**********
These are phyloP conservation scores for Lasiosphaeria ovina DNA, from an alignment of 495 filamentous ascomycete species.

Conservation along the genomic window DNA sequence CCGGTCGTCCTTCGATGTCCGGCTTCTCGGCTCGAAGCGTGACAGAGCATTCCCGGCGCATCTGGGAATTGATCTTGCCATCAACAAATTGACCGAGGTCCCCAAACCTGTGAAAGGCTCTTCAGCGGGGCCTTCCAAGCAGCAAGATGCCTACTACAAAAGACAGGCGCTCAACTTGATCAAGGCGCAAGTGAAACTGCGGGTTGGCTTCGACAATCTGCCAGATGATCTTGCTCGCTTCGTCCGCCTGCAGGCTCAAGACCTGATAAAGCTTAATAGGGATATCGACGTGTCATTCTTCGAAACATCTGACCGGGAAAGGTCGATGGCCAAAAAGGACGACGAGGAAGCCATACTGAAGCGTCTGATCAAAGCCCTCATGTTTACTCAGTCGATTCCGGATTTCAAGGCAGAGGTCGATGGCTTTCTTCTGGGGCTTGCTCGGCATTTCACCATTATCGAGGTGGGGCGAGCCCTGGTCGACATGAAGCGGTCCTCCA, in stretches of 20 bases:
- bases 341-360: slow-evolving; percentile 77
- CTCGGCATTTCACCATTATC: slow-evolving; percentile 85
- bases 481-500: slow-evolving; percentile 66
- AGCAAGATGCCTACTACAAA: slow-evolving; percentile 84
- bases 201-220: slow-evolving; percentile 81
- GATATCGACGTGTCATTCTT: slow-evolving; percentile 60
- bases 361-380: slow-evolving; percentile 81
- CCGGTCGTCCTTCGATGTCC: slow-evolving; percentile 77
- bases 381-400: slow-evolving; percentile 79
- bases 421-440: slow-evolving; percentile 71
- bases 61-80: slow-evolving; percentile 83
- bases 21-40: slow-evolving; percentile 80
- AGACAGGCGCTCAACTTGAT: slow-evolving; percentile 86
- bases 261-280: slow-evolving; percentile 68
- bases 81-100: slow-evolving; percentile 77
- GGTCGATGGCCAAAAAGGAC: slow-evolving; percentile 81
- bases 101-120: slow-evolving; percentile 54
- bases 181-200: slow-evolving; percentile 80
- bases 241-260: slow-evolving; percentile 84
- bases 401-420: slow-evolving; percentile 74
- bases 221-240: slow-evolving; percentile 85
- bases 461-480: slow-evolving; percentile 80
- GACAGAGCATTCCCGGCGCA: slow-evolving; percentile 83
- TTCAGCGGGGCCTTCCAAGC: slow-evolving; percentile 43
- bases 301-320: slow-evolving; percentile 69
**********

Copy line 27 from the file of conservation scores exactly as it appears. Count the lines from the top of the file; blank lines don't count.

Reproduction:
- bases 301-320: slow-evolving; percentile 69